It’s in an arid environment, in the middle of the Mediterranean scrub and shrub lands the ‘garrigue’ or the ‘maquis,’ that Cade, a variety of juniper, likes to grow. Highly visible in Provence, this small tree, that never exceeds two meters high, has been familiar to shepherds for centuries, who burn its wood to keep mosquitos and insects at bay (apparently it’s the most powerful insect repellent in the world).
Cade wood, partner of the building and cosmetic industries
But, aside from its use in some buildings, other properties have been discovered in Cade wood, which has the reputation for being so solid that it withstands the blades of chainsaws. Indeed, an essential oil is extracted from it that is used in a number of cosmetic products as well as in shampoos and shower gels as it has the advantage of being a disinfectant and even anti-allergic.
Cade Oil and its healing properties
L’Occitane uses organic Cade oil in its range of products for men aimed at soothing skin after shaving (After Shave Balm and Cream), because Cade oil also has important healing and invigorating properties. In the past, stone kilns were used to extract the oil from Cade wood. Thanks to a slow combustion, the substance was collected in a tray located under the kiln. In Cuges-Les-Pins, near Aubagne, it is still possible to observe one of these “cade kilns” which has been constructed right in the middle of the Provençale scrubland. It’s a genuine survivor, because today, precious Cade oil is produced in modern distilleries.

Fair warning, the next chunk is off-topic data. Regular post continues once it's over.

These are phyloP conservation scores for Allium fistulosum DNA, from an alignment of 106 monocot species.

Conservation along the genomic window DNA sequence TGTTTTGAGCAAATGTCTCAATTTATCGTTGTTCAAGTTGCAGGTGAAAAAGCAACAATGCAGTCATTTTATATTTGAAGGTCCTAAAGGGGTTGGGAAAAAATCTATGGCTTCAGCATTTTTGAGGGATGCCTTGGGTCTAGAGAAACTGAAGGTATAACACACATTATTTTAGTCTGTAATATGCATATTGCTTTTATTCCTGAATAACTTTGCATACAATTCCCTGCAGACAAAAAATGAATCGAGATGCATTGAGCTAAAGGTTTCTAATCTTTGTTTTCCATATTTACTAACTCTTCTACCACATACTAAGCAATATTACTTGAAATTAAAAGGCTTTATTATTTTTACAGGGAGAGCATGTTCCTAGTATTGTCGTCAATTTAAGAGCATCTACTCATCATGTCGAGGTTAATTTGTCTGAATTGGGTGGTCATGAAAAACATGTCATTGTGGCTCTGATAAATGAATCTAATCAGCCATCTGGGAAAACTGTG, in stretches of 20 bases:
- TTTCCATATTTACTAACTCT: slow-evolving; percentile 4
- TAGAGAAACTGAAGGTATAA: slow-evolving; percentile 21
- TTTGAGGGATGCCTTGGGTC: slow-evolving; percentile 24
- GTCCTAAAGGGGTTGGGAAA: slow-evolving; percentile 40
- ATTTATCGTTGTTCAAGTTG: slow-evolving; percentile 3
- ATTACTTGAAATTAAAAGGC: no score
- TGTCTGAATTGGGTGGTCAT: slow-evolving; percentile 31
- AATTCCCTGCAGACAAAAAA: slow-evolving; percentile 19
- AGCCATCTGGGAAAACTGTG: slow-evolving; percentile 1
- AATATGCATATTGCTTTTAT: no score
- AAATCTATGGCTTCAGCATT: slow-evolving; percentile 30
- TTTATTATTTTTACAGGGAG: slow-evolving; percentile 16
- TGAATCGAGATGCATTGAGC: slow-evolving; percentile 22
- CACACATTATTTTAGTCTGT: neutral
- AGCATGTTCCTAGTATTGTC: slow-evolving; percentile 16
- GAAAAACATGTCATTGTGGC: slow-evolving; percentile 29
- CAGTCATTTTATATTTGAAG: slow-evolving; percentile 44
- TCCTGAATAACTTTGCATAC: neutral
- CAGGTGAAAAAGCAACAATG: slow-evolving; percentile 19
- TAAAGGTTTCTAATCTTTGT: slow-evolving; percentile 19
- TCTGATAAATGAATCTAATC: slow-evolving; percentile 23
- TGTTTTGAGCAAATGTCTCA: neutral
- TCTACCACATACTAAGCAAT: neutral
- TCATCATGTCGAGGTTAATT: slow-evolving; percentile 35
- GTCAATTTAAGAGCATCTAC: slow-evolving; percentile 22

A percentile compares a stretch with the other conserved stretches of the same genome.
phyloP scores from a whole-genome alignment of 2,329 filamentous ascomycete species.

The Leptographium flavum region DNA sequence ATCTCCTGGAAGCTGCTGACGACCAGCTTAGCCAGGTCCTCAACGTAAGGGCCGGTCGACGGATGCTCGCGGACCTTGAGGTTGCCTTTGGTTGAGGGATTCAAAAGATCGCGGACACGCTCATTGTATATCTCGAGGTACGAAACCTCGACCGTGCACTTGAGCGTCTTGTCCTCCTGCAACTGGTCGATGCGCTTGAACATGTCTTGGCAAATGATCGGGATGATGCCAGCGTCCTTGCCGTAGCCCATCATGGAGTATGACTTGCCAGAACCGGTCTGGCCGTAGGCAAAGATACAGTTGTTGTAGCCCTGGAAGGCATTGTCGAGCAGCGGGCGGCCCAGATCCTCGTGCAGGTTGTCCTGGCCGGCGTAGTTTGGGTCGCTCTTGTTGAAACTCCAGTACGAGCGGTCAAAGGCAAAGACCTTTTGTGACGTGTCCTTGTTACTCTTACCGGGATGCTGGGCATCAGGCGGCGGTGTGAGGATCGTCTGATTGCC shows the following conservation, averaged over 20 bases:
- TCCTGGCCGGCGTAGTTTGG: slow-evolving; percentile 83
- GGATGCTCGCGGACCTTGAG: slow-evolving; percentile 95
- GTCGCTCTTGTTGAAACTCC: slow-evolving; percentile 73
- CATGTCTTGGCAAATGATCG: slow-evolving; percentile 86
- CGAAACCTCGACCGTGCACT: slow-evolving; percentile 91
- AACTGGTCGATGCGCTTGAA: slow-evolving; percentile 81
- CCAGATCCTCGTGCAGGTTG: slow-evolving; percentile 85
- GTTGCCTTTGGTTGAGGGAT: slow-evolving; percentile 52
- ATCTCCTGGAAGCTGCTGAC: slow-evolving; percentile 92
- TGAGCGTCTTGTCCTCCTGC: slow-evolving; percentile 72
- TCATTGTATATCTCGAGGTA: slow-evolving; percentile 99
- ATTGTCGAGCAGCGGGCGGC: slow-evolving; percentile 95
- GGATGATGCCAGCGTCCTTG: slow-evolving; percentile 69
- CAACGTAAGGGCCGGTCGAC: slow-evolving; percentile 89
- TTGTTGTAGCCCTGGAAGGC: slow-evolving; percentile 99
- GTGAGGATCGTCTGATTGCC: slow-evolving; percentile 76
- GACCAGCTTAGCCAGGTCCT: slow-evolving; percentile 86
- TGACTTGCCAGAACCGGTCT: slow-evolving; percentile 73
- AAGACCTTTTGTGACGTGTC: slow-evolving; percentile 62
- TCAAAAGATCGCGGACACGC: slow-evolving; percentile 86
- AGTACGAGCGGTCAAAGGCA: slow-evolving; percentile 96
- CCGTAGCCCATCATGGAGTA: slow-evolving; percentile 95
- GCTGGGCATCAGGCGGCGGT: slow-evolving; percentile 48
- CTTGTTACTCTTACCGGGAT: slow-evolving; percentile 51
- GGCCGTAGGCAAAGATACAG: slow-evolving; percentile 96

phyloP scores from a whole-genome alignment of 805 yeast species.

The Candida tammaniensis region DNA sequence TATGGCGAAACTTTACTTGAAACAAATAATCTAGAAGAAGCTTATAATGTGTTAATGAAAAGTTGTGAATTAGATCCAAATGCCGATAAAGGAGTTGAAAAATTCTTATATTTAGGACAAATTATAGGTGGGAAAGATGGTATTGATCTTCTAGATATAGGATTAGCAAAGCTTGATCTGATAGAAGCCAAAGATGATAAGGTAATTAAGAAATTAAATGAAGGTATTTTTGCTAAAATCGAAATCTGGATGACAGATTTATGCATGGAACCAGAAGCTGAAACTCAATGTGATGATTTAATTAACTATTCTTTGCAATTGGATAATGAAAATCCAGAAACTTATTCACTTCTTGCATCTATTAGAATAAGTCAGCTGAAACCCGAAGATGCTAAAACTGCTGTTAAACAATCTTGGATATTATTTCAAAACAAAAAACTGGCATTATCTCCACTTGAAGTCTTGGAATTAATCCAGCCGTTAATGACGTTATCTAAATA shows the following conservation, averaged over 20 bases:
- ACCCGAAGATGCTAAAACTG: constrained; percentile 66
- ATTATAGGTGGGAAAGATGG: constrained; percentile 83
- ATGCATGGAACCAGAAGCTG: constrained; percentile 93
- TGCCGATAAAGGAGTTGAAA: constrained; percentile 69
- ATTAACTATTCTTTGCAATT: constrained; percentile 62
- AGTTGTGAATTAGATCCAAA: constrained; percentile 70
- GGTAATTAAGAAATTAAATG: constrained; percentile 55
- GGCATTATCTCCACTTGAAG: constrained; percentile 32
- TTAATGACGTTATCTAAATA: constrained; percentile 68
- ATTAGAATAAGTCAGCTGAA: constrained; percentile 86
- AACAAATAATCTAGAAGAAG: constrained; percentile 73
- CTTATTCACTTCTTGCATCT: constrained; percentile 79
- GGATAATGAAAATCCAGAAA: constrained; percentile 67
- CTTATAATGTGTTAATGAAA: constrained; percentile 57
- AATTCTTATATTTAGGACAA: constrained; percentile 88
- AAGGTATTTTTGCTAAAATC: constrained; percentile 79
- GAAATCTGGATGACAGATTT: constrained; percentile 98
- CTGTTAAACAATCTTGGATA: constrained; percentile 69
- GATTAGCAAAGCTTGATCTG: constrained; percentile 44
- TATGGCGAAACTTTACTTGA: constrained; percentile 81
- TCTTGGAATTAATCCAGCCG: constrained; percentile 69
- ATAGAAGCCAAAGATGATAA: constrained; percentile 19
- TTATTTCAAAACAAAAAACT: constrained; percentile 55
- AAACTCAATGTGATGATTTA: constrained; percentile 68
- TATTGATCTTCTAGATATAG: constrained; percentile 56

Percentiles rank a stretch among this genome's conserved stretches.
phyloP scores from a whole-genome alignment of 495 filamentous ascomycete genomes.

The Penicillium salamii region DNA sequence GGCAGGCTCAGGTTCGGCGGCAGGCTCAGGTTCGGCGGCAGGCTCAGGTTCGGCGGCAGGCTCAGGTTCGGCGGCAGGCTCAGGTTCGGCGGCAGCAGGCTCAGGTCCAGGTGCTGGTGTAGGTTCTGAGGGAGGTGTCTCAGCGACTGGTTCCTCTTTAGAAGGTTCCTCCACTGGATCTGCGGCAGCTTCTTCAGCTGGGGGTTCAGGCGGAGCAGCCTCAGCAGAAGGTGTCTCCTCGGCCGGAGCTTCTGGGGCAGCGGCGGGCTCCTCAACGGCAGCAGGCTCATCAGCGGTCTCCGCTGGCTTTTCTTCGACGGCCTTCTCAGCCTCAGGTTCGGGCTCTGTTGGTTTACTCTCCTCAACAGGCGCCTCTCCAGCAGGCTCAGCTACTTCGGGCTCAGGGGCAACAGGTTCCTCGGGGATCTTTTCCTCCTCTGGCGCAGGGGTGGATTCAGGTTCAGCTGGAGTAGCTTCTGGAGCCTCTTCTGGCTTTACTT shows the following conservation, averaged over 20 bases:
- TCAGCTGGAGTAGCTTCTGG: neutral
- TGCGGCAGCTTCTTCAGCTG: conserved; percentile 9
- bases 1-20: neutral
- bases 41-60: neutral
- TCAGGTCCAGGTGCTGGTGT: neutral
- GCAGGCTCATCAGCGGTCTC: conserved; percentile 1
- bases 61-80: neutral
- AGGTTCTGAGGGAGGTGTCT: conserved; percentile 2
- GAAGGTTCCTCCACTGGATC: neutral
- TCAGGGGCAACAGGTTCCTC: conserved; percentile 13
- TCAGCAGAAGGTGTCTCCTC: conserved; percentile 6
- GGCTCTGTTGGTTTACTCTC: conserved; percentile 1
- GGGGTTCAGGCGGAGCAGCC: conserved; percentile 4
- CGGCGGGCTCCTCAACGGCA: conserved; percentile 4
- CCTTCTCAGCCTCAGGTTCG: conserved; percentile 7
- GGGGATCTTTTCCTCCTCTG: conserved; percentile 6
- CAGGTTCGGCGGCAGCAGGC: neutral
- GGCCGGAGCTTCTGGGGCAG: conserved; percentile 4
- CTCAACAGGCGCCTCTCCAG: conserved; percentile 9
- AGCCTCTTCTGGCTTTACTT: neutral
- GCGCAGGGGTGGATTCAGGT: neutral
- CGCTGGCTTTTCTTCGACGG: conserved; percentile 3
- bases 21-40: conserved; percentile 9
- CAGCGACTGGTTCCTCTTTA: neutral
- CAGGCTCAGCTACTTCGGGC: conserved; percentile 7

The Cade berry used in cooking
The Cade tree is truly versatile because, for the biggest gourmets among you, be aware that the berry is edible when it comes to maturity, which is to say in the autumn. Connoisseurs enjoy this orange to brown berry both freshly picked or well cooked (it makes for excellent tarts). Wood, berry, oil; truly Cade has everything going for it!